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Blunted reward prediction error signals in internet gaming disorder

Published online by Cambridge University Press:  04 November 2020

Wei Lei
Department of Psychiatry, The Affiliated Hospital of Southwest Medical University, Luzhou, China Laboratory of Neurological Diseases and Brain Function, The Affiliated Hospital of Southwest Medical University, Luzhou, China Nuclear Medicine and Molecular Imaging Key Laboratory of Sichuan Province, Luzhou, China
Kezhi Liu
Department of Psychiatry, The Affiliated Hospital of Southwest Medical University, Luzhou, China Laboratory of Neurological Diseases and Brain Function, The Affiliated Hospital of Southwest Medical University, Luzhou, China
Guangxiang Chen
Nuclear Medicine and Molecular Imaging Key Laboratory of Sichuan Province, Luzhou, China Radiology Department, The Affiliated Hospital of Southwest Medical University, Luzhou, China
Serenella Tolomeo
Department of Psychology, National University of Singapore, Singapore, Singapore
Cuizhen Liu
Department of Psychology, National University of Singapore, Singapore, Singapore
Zhenlei Peng
Department of Psychiatry, The Affiliated Hospital of Southwest Medical University, Luzhou, China
Boya Liu
Department of Psychiatry, The Affiliated Hospital of Southwest Medical University, Luzhou, China
Xuemei Liang
Department of Psychiatry, The Affiliated Hospital of Southwest Medical University, Luzhou, China
Chaohua Huang
Department of Psychiatry, The Affiliated Hospital of Southwest Medical University, Luzhou, China
Bo Xiang
Department of Psychiatry, The Affiliated Hospital of Southwest Medical University, Luzhou, China
Jia Zhou
School of Humanities and Management Science, Southwest Medical University, Luzhou, China
Fulin Zhao
Department of Medical Imaging, Southwest Medical University, Luzhou, China
Rongjun Yu*
Department of Psychology, National University of Singapore, Singapore, Singapore
Jing Chen*
Department of Psychiatry, The Affiliated Hospital of Southwest Medical University, Luzhou, China Laboratory of Neurological Diseases and Brain Function, The Affiliated Hospital of Southwest Medical University, Luzhou, China Nuclear Medicine and Molecular Imaging Key Laboratory of Sichuan Province, Luzhou, China
Author for correspondence: Rongjun Yu, E-mail:; Jing Chen, E-mail:
Author for correspondence: Rongjun Yu, E-mail:; Jing Chen, E-mail:



Internet gaming disorder (IGD) is a type of behavioural addictions. One of the key features of addiction is the excessive exposure to addictive objectives (e.g. drugs) reduces the sensitivity of the brain reward system to daily rewards (e.g. money). This is thought to be mediated via the signals expressed as dopaminergic reward prediction error (RPE). Emerging evidence highlights blunted RPE signals in drug addictions. However, no study has examined whether IGD also involves alterations in RPE signals that are observed in other types of addictions.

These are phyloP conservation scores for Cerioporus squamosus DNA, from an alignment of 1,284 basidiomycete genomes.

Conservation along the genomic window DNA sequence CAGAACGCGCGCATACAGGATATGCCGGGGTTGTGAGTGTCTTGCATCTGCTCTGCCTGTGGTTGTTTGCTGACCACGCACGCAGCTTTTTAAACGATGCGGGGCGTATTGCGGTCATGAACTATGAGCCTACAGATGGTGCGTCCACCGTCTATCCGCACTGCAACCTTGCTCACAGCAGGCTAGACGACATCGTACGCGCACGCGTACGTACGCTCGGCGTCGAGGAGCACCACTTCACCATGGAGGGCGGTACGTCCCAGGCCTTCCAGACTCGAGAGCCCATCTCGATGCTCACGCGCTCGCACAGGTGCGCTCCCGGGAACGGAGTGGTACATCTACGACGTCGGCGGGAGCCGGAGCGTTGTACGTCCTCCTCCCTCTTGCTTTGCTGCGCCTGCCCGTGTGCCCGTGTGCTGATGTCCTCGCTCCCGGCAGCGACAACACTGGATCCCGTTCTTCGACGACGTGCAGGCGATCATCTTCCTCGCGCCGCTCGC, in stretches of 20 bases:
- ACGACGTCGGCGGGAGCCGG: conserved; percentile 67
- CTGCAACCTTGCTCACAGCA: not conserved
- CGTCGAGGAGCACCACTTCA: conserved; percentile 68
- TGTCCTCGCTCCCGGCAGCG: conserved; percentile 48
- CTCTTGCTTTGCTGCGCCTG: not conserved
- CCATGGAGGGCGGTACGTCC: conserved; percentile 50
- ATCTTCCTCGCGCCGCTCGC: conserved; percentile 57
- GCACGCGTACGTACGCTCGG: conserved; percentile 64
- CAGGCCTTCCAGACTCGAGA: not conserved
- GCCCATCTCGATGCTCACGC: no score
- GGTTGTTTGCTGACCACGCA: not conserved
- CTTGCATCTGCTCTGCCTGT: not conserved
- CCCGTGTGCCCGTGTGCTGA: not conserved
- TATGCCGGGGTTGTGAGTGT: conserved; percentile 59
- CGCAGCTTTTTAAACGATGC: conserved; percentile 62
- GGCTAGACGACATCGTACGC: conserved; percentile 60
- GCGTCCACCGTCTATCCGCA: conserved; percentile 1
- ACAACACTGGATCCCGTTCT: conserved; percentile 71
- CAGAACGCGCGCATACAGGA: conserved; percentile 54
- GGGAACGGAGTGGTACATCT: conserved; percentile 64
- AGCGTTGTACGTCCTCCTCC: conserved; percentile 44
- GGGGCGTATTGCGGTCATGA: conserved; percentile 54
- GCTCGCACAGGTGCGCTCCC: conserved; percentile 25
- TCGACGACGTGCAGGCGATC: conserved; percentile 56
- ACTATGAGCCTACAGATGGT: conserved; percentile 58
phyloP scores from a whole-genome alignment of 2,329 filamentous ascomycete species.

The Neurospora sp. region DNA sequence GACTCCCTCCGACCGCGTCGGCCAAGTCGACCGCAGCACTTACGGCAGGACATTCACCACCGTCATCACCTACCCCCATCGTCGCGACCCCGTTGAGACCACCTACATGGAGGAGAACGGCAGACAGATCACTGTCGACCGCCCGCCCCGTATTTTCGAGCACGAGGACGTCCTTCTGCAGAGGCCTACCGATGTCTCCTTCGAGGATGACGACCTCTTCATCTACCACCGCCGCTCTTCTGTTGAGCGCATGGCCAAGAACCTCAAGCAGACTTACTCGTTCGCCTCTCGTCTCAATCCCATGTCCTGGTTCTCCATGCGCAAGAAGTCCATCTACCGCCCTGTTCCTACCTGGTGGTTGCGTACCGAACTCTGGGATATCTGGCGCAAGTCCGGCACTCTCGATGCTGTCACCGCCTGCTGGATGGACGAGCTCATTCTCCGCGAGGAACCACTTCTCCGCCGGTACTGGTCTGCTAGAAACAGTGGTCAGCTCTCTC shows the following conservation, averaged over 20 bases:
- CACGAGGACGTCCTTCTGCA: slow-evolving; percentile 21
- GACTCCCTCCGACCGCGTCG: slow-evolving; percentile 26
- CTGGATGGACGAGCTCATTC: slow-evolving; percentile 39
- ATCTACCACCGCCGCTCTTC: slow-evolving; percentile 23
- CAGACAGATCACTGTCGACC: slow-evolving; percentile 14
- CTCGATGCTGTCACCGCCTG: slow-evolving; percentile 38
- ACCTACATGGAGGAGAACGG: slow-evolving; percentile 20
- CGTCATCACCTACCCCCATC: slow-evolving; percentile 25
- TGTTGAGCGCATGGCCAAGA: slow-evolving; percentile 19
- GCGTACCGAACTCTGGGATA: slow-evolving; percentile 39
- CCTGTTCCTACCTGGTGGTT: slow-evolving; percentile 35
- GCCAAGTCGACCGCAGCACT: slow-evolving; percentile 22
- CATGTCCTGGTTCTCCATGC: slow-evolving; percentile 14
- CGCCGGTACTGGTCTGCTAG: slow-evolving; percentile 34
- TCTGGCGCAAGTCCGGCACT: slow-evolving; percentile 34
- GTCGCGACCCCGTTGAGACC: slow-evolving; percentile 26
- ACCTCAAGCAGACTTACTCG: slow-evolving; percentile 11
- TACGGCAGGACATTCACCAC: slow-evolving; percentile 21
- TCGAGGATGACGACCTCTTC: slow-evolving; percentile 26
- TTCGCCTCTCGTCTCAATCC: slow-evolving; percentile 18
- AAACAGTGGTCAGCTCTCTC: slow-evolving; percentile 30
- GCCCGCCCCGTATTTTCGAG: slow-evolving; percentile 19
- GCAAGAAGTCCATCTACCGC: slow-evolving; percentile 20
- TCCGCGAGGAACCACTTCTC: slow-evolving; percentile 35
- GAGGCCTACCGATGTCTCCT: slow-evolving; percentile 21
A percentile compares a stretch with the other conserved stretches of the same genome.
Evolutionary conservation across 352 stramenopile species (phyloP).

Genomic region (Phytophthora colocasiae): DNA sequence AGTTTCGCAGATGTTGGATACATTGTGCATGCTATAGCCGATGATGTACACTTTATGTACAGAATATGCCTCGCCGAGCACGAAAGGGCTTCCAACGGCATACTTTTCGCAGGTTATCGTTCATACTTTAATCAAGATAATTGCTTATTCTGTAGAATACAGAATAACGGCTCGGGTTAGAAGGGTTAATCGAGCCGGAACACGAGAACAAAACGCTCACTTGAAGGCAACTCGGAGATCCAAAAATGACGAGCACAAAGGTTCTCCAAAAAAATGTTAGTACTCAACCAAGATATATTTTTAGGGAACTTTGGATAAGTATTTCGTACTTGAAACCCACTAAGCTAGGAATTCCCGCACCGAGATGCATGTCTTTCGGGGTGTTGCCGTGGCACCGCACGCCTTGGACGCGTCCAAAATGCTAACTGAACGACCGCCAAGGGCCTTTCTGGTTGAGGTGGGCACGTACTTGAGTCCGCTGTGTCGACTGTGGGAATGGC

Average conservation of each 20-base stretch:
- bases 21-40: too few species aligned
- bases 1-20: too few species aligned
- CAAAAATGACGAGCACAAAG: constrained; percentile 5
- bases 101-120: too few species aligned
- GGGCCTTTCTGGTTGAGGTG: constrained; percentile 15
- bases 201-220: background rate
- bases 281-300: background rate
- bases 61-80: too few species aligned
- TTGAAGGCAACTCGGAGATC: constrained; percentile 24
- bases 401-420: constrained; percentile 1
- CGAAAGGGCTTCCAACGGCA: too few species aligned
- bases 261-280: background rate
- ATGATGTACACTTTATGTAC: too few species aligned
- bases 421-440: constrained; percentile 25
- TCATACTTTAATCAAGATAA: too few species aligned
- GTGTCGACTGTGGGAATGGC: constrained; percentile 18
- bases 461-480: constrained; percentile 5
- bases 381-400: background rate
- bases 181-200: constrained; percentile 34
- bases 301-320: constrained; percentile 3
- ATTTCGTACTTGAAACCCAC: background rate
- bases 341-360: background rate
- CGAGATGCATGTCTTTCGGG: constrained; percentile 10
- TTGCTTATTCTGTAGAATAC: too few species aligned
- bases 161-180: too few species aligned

To fill this gap, we used functional magnetic resonance imaging data from 45 IGD and 42 healthy controls (HCs) during a reward-related prediction-error task and utilised a psychophysiological interaction (PPI) analysis to characterise the underlying neural correlates of RPE and related functional connectivity.


Relative to HCs, IGD individuals showed impaired reinforcement learning, blunted RPE signals in multiple regions of the brain reward system, including the right caudate, left orbitofrontal cortex (OFC), and right dorsolateral prefrontal cortex (DLPFC). Moreover, the PPI analysis revealed a pattern of hyperconnectivity between the right caudate, right putamen, bilateral DLPFC, and right dorsal anterior cingulate cortex (dACC) in the IGD group. Finally, linear regression suggested that the connection between the right DLPFC and right dACC could significantly predict the variation of RPE signals in the left OFC.


These results highlight disrupted RPE signalling and hyperconnectivity between regions of the brain reward system in IGD. Reinforcement learning deficits may be crucial underlying characteristics of IGD pathophysiology.

Original Article
Copyright © The Author(s), 2020. Published by Cambridge University Press

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Wei Lei, Kezhi Liu, Guangxiang Chen, and Serenella Tolomeo contributed equally to this study.


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